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Benefits of a Standardized Application Server Setup

The information in the following sections describe the administrative benefits that you gain from a standardized application server setup.


Installing the same application for multiple users on local disks uses extra disk space, requires more time, and becomes a support burden. You must perform upgrades at multiple locations. When problems arise, you may have to deal with multiple versions of the same application.

When you provide an NFS-shared installation, you reduce local disk installations. You save time by reducing the number of systems that you must support. When multiple users share access to a single read-only copy of an application, you perform fewer installations and upgrades, and simplify troubleshooting by assuring that users are executing the same code.

Consolidate Your Installations

Even NFS-shared applications can be difficult to maintain if they are scattered among too many locations. Sometimes applications have been installed on a user’s system or on a server. As demand for the application develops, users share it from the original location. Users frequently pass the word to other users about where they can mount the application from. In such a situation, users may draw on inconsistent or unreliable sources and experience confusion regarding where they should get applications.

To solve this problem, designate dedicated application servers. Sharing all standard applications from the same server offers users a reliable source and lets you keep track of where maintenance is needed.

Hopefully, you are already using NFS and dedicated application servers in your application environment.

Standardize Server Layouts

Your environment, like that at Sun, may require many application servers to service different networks, buildings, and regions. If so, commit to using the same file system layout on all application servers. Although the contents of different application servers may vary from one server to another, the locations of individual applications should be consistent. A unified file system naming scheme simplifies user paths and reduces the updates required when user moves dictate their change from one application server to another. This approach also simplifies the process of copying (distributing) applications from a master installation server to production servers, since the destination file system is the same.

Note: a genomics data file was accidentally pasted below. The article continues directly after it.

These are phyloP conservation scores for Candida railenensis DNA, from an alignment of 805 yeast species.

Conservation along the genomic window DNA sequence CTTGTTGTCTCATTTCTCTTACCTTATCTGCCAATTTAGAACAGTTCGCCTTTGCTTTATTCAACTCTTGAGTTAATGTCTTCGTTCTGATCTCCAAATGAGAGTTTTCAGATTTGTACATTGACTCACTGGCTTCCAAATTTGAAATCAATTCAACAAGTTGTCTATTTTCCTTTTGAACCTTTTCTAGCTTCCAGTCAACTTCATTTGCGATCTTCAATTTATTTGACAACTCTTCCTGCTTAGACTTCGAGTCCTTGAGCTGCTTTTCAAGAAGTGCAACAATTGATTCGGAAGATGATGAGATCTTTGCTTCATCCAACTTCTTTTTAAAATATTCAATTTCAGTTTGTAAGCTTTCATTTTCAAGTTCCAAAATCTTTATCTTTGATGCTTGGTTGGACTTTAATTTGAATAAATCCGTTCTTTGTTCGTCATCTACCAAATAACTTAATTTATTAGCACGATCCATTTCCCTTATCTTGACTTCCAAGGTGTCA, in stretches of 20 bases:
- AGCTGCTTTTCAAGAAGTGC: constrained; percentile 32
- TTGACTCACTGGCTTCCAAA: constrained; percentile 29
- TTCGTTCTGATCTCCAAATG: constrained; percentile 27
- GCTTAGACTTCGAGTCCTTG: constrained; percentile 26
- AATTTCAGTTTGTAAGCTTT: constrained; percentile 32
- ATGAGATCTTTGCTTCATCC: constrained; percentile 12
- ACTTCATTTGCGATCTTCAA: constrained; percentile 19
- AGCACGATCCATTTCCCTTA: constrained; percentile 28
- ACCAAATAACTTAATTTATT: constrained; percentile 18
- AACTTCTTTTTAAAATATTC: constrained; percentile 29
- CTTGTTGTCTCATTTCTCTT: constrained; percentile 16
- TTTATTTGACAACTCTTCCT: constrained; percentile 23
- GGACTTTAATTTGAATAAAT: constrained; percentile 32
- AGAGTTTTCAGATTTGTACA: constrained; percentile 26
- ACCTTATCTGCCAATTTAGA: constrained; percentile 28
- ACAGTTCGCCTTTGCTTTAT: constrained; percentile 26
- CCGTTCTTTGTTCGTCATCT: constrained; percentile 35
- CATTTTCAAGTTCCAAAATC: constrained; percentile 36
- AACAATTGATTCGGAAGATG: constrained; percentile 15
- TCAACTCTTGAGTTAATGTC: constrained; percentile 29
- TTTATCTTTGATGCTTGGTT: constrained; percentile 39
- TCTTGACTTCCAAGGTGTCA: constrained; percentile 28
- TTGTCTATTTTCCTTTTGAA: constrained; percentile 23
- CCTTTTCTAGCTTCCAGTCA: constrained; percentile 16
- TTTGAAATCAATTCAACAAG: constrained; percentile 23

Sometimes in comparing two locations where a product has been installed, you cannot tell whether the contents of like-named directories are intended to be the same or different; you have no outward clue. SunSoft recommends that you install applications in directories with names that identify both the product and the version. That lets you and others know what the directories contain. In addition, you can maintain multiple versions of an application at the same directory level.

In some environments, you must perform maintenance at numerous locations for each change. Using wrappers and a common command directory reduces the number of locations where attention is needed, limits them to servers, and leverages the results for all users.

Synchronize Version Cutovers

In the traditional UNIX environment, you may find it difficult to convert to a new application version quickly because of the number of changes to the user environment that may be required. Using symbolic links to control all the versioning at this level, and using wrappers that immediately provide any necessary user setups, can help to speed up, and to synchronize, cutovers. It can be difficult to know who is using particular applications, or whether some applications are being used at all.

Wrappers can increase usage visibility if you code them to report to a central location by email each time the product starts up.

Benefits of a Standardized User Environment

The information in these sections describes the administrative benefits you gain from a standardized user environment setup.

Simplify User Mount Points

When users access applications from a variety of locations or even from multiple file systems on a dedicated server, they need a variety of mount points. You, as system administrator, probably have to maintain the information that supports these mounts. Regardless of whether you perform this maintenance on individual user systems or by using automounter maps, the fewer times you need to update the user environment, the more time you save.

Simplify User Path Requirements

When you configure dedicated application servers so that all applications are accessible from a single file system, users need only one mount, which may not need to be updated. Even when the contents of the file system that users are mounting change, the mount point remains the same.

Maintaining path updates for users may be an unnecessary burden. If users have the “right” path, you do not need to change it. The right path is one whose standard component(s) provide ongoing access to all applications.

Reduce Runtime Conflicts

The settings that some applications need at runtime may be in conflict with those needed by others. Wrappers tailor one process environment without affecting others.

Simplify User Relocations

User moves can impose a tremendous burden, because many user setups in a nonstandard environment are customized. Using wrappers and simplified user mounts and paths can drastically reduce the updates required to reinstate application service after a move. In some cases, you need change only the server name for the user’s mount.

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